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The ‘Creative Destruction’ of Capitalism


David Hurley

By

May 18th, 2016


Joseph Schumpeter reluctantly offers a stark account of the future of capitalism. Alarmingly, Schumpeter’s thesis is looking increasingly accurate.


For Joseph Schumpeter, the story of capitalism is of constant change; slowing or expanding, but never stagnating. The system itself is reliant on always creating new and better – new industries, new products, new demand, and new consumption are its staples. Once the ‘new’ has been introduced, the ‘old’ ceases to be relevant – this is what Schumpeter means when he references ‘creative destruction.’ The creation of the ‘new’ necessarily entails the ‘destruction’ of the old.

 

The idea of creative destruction isn’t particularly controversial, nor is it a perfect encapsulation of the essence of capitalism. But it is a reasonable narrative and one could not take major issue with the idea that capitalism worships the ‘new’ over the ‘old.’ But here Schumpeter’s argument shifts into an increasingly pessimistic, dark narrative of the fate of capitalism. It is through the process of creative destruction that capitalism sows the seeds of its own destruction (more on that later).  

 

Entrepreneurs are concerned, Schumpeter argues, in competitor’s creation of new products “which strikes not at the margins of the profits and the outputs of the existing firms but at their foundations and their very lives.” (Schumpeter, 1976, p. 83). Competition is the force which “disciplines before it attacks.” (Schumpeter, 1976, p.84). The time spent as a monopoly is short, in relative terms, and always getting shorter. The businessman cannot predict future activity with any certainty. Schumpeter likens long-term investing in this environment to “shooting at a target that is not only indistinct but moving—and moving jerkily at that” (Schumpeter, 1976, p.88). The monopolist is then forced to insure himself against future uncertainty – this is achieved in the form of ‘excess’ profits. Innovation, then, is only possible if it were “known from the outset that exceptionally favorable situations are likely to arise which… will produce profits adequate to tide over exceptionally unfavorable situations.” (Schumpeter, 1976, p.89) Hence, the motivation for innovation is a monopoly on an idea, which allows the firm to charge excess profits in order to insure themselves against the uncertainty of the long term.  

 

Schumpeter is critical of general theory, aiming at the idea that prices are stabilizing in a recessionary period, rather than destabilizing (as he suggests). Further criticism is found in his dismissal of the exaltation of perfect competition (a situation in which zero profit is realized by individual firms, and price equals the marginal cost of production). Schumpeter instead promotes the economies of scale, access to capital reserves, and the ability to influence the product market – characterizations of oligopolies and monopolies. The theory of capitalism being in a constant flux is at odds with the idea of a stable equilibrium suggested in the neoclassical school. Schumpeter strays far from the doctrines of neo-classical economics.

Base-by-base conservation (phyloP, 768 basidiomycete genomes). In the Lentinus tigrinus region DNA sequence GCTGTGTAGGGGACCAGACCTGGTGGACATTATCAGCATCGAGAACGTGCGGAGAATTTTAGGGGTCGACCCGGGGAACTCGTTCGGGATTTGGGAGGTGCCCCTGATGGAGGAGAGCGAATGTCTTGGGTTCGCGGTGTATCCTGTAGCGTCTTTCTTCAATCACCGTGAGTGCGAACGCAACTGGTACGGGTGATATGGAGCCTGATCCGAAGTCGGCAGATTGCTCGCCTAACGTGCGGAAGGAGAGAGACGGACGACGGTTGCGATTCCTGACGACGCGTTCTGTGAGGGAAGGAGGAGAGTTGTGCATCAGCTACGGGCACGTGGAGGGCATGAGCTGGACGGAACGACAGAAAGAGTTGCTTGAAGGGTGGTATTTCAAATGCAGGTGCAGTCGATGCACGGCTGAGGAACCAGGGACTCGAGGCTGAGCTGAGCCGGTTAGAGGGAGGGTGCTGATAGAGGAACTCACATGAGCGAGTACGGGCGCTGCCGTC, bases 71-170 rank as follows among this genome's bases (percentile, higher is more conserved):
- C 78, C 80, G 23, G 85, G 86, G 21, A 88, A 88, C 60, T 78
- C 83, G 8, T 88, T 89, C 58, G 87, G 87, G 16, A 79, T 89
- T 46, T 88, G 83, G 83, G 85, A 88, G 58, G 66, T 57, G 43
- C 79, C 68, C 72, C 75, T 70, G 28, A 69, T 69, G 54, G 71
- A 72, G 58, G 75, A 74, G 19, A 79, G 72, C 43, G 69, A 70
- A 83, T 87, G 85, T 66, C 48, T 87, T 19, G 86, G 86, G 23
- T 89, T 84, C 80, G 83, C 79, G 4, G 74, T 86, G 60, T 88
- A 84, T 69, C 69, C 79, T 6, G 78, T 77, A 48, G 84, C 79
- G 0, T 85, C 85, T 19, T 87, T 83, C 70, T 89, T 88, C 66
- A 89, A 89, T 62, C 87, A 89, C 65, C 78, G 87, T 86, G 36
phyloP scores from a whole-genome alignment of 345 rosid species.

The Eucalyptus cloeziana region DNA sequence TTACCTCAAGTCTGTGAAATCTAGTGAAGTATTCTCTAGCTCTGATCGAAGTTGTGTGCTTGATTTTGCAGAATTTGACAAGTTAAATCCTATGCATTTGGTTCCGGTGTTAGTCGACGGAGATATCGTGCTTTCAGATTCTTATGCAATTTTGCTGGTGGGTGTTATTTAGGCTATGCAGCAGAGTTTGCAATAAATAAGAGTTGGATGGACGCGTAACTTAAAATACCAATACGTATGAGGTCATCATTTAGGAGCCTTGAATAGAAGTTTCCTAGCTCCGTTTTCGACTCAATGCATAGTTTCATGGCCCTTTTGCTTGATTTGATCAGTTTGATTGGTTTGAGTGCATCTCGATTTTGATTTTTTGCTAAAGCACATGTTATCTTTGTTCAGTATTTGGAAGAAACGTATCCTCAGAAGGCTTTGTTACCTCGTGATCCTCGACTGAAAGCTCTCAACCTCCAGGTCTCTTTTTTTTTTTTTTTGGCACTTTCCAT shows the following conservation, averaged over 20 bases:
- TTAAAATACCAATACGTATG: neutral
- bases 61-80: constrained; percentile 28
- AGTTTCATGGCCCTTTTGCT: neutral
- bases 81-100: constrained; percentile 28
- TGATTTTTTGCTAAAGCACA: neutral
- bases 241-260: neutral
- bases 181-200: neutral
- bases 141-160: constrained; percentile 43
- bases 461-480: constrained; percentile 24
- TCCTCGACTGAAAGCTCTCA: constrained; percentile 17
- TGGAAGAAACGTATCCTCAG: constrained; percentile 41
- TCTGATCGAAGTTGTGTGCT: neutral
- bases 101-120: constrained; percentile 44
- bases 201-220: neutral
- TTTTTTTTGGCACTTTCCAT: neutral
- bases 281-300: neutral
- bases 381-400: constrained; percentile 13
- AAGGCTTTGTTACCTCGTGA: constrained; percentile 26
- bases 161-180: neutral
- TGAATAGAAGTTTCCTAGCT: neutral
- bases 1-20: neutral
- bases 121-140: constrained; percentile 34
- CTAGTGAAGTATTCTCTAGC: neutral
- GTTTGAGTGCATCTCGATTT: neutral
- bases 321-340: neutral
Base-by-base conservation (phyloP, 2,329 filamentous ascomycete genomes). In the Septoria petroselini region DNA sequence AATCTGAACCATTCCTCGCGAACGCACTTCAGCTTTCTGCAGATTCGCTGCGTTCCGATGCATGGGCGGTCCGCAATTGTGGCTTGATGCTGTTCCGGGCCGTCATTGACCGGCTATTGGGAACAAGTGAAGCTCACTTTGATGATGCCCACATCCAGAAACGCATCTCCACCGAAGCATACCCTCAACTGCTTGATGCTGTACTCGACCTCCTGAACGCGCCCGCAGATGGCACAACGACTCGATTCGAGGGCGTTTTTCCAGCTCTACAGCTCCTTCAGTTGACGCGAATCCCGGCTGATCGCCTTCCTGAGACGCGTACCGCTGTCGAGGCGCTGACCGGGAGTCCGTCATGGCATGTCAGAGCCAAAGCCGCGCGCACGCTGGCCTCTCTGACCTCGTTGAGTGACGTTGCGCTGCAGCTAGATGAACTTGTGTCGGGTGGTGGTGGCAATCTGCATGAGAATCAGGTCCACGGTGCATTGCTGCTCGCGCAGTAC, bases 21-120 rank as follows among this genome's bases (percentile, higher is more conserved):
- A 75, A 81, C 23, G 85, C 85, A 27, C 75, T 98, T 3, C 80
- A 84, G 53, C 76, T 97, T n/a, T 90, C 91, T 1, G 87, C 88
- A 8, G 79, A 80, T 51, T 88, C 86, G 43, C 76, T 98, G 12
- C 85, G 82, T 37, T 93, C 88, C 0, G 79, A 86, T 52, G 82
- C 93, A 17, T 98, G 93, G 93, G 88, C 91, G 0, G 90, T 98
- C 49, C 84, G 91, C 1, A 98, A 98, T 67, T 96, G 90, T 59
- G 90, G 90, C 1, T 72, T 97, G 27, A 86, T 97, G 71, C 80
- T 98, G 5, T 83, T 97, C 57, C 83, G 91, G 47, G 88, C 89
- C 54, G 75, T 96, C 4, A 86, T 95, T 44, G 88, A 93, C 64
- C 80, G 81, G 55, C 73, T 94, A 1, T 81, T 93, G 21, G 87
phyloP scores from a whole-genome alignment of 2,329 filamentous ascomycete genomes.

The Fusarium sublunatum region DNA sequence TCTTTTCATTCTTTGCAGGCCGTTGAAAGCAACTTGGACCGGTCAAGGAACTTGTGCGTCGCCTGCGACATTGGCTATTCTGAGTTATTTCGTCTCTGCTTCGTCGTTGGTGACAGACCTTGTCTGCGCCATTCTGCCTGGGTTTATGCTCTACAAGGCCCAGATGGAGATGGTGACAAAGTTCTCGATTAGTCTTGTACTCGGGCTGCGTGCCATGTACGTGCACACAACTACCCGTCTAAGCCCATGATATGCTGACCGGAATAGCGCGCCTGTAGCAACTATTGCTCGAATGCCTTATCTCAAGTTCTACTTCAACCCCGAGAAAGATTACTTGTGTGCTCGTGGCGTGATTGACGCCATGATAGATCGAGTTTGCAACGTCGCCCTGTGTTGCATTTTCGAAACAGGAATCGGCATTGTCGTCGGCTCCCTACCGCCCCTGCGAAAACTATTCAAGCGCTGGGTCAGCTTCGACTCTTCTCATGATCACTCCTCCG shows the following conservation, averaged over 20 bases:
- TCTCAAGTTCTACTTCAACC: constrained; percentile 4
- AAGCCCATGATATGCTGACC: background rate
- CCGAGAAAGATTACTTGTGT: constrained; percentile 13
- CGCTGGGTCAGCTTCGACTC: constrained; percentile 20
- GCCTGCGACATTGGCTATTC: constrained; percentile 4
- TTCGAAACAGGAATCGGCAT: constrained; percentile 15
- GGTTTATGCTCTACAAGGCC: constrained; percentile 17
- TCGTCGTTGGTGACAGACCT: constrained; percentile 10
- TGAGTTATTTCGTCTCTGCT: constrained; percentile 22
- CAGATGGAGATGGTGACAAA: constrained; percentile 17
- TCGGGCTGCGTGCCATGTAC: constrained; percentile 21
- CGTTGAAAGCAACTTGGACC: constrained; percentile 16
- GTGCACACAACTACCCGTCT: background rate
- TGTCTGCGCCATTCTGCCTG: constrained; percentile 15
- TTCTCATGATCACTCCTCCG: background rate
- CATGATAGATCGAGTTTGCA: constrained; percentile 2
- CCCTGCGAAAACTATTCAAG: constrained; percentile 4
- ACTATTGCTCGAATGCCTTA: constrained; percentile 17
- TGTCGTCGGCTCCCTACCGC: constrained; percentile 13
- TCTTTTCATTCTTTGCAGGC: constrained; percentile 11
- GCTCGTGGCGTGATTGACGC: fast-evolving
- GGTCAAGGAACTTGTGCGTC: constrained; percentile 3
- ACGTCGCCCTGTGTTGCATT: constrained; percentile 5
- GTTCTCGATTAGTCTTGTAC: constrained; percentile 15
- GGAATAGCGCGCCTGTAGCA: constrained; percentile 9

Now to the end of capitalism. Regrettably, according to Schumpeter, the future belongs to socialism (Schumpeter, 1976). This is entirely distinct from the socialist revolution Marx wrote of – a class system replaced by a dictatorship of the proletariat. Schumpeter envisioned that capitalism would be taken over by the intellectuals which were naturally opposed to it. Those out of work (due to being replaced in the system of creative destruction) would engage in unrest, led and inspired by the intellectuals. Democracy would enable the popular movement to take hold, restricting the ability for creative destruction to take place (perceived as the enemy of progression). The future, then, belongs to a socialist system which is popularly elected by the people.

 

Left-wing ideology has returned with a vengeance. The worst financial crisis in over 70 years has left many in long term unemployment, disinterested in the merits of capitalism and alienated from the government which purports to represent them. Is Schumpeter right? Do we have reason to fear a socialist future? Elections in Europe and the US don’t allow us to discard Schumpeter’s theory. If, as he suggests, the essence of capitalism is creative destruction, then to remove it would be to remove capitalism itself.

 

Governments are seemingly without an answer to the growing discontent in their ranks. Democracies are replacing leaders as fast as they come in (one needn’t look further than Australia for an example of this trend). Just like Schumpeter, we can use current trends to predict what the future may bring. Perhaps, as Schumpeter suggests, the future does belong to socialism.

 

Sources

Schumpeter, J. A., 1976. Capitalism, Socialism, and Democracy. 5 ed. London: Routledge.

The views expressed within this article are those of the author and do not represent the views of the ESSA Committee or the Society's sponsors. Use of any content from this article should clearly attribute the work to the author and not to ESSA or its sponsors.

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